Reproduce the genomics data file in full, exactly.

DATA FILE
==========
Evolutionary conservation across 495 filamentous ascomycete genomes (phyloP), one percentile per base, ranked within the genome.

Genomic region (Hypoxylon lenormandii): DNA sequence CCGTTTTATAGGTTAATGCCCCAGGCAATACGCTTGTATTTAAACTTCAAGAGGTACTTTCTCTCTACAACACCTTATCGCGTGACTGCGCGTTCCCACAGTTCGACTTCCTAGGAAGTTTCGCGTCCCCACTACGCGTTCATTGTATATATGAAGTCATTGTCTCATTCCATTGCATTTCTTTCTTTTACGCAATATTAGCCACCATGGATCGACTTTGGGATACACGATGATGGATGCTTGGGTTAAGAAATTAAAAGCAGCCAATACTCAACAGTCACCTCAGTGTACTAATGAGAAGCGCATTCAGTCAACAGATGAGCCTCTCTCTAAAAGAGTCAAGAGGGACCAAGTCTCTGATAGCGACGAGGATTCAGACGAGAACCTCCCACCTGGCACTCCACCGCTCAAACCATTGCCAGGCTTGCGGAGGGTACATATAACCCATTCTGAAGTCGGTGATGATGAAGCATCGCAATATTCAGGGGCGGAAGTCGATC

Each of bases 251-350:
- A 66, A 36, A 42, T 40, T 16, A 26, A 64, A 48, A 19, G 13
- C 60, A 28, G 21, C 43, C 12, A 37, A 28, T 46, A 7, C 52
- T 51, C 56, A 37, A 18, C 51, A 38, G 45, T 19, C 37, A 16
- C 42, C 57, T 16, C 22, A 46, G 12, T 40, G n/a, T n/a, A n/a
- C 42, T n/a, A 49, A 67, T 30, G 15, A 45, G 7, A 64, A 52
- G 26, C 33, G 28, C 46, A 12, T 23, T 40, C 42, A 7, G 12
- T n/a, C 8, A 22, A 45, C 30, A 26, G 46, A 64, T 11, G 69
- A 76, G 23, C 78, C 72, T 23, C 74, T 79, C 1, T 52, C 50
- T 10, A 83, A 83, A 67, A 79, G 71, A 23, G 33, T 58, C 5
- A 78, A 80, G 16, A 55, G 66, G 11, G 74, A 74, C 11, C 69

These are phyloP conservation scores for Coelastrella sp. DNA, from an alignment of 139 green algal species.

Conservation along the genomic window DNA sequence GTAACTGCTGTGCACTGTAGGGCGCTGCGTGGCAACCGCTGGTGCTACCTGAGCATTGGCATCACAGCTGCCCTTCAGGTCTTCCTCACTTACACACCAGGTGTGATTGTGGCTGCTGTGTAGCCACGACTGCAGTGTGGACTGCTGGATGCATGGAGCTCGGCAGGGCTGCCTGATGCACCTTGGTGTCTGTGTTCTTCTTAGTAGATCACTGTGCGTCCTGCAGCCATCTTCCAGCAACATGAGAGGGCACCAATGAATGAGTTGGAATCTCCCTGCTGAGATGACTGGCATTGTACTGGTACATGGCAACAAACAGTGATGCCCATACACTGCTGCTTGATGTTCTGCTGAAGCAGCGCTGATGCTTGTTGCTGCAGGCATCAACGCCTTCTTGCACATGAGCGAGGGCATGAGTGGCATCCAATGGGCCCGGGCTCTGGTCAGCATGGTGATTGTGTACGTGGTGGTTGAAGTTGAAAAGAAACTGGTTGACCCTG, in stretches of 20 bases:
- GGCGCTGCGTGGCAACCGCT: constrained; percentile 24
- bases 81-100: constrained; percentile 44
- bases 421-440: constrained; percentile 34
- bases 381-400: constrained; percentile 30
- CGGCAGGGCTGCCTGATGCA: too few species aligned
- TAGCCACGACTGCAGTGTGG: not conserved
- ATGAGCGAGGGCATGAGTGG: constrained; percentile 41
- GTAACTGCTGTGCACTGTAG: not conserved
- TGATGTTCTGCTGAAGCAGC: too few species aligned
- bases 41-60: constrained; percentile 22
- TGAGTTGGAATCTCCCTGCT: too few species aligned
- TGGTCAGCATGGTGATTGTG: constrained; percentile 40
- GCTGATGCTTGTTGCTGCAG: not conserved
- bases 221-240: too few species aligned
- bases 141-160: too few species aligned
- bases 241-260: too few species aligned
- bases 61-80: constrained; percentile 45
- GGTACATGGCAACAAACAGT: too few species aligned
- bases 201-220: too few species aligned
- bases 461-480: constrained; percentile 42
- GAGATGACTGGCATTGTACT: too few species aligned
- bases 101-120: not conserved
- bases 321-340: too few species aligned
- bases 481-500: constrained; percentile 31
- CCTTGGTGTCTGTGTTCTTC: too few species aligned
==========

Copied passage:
Evolutionary conservation across 495 filamentous ascomycete genomes (phyloP), one percentile per base, ranked within the genome.

Genomic region (Hypoxylon lenormandii): DNA sequence CCGTTTTATAGGTTAATGCCCCAGGCAATACGCTTGTATTTAAACTTCAAGAGGTACTTTCTCTCTACAACACCTTATCGCGTGACTGCGCGTTCCCACAGTTCGACTTCCTAGGAAGTTTCGCGTCCCCACTACGCGTTCATTGTATATATGAAGTCATTGTCTCATTCCATTGCATTTCTTTCTTTTACGCAATATTAGCCACCATGGATCGACTTTGGGATACACGATGATGGATGCTTGGGTTAAGAAATTAAAAGCAGCCAATACTCAACAGTCACCTCAGTGTACTAATGAGAAGCGCATTCAGTCAACAGATGAGCCTCTCTCTAAAAGAGTCAAGAGGGACCAAGTCTCTGATAGCGACGAGGATTCAGACGAGAACCTCCCACCTGGCACTCCACCGCTCAAACCATTGCCAGGCTTGCGGAGGGTACATATAACCCATTCTGAAGTCGGTGATGATGAAGCATCGCAATATTCAGGGGCGGAAGTCGATC

Each of bases 251-350:
- A 66, A 36, A 42, T 40, T 16, A 26, A 64, A 48, A 19, G 13
- C 60, A 28, G 21, C 43, C 12, A 37, A 28, T 46, A 7, C 52
- T 51, C 56, A 37, A 18, C 51, A 38, G 45, T 19, C 37, A 16
- C 42, C 57, T 16, C 22, A 46, G 12, T 40, G n/a, T n/a, A n/a
- C 42, T n/a, A 49, A 67, T 30, G 15, A 45, G 7, A 64, A 52
- G 26, C 33, G 28, C 46, A 12, T 23, T 40, C 42, A 7, G 12
- T n/a, C 8, A 22, A 45, C 30, A 26, G 46, A 64, T 11, G 69
- A 76, G 23, C 78, C 72, T 23, C 74, T 79, C 1, T 52, C 50
- T 10, A 83, A 83, A 67, A 79, G 71, A 23, G 33, T 58, C 5
- A 78, A 80, G 16, A 55, G 66, G 11, G 74, A 74, C 11, C 69

These are phyloP conservation scores for Coelastrella sp. DNA, from an alignment of 139 green algal species.

Conservation along the genomic window DNA sequence GTAACTGCTGTGCACTGTAGGGCGCTGCGTGGCAACCGCTGGTGCTACCTGAGCATTGGCATCACAGCTGCCCTTCAGGTCTTCCTCACTTACACACCAGGTGTGATTGTGGCTGCTGTGTAGCCACGACTGCAGTGTGGACTGCTGGATGCATGGAGCTCGGCAGGGCTGCCTGATGCACCTTGGTGTCTGTGTTCTTCTTAGTAGATCACTGTGCGTCCTGCAGCCATCTTCCAGCAACATGAGAGGGCACCAATGAATGAGTTGGAATCTCCCTGCTGAGATGACTGGCATTGTACTGGTACATGGCAACAAACAGTGATGCCCATACACTGCTGCTTGATGTTCTGCTGAAGCAGCGCTGATGCTTGTTGCTGCAGGCATCAACGCCTTCTTGCACATGAGCGAGGGCATGAGTGGCATCCAATGGGCCCGGGCTCTGGTCAGCATGGTGATTGTGTACGTGGTGGTTGAAGTTGAAAAGAAACTGGTTGACCCTG, in stretches of 20 bases:
- GGCGCTGCGTGGCAACCGCT: constrained; percentile 24
- bases 81-100: constrained; percentile 44
- bases 421-440: constrained; percentile 34
- bases 381-400: constrained; percentile 30
- CGGCAGGGCTGCCTGATGCA: too few species aligned
- TAGCCACGACTGCAGTGTGG: not conserved
- ATGAGCGAGGGCATGAGTGG: constrained; percentile 41
- GTAACTGCTGTGCACTGTAG: not conserved
- TGATGTTCTGCTGAAGCAGC: too few species aligned
- bases 41-60: constrained; percentile 22
- TGAGTTGGAATCTCCCTGCT: too few species aligned
- TGGTCAGCATGGTGATTGTG: constrained; percentile 40
- GCTGATGCTTGTTGCTGCAG: not conserved
- bases 221-240: too few species aligned
- bases 141-160: too few species aligned
- bases 241-260: too few species aligned
- bases 61-80: constrained; percentile 45
- GGTACATGGCAACAAACAGT: too few species aligned
- bases 201-220: too few species aligned
- bases 461-480: constrained; percentile 42
- GAGATGACTGGCATTGTACT: too few species aligned
- bases 101-120: not conserved
- bases 321-340: too few species aligned
- bases 481-500: constrained; percentile 31
- CCTTGGTGTCTGTGTTCTTC: too few species aligned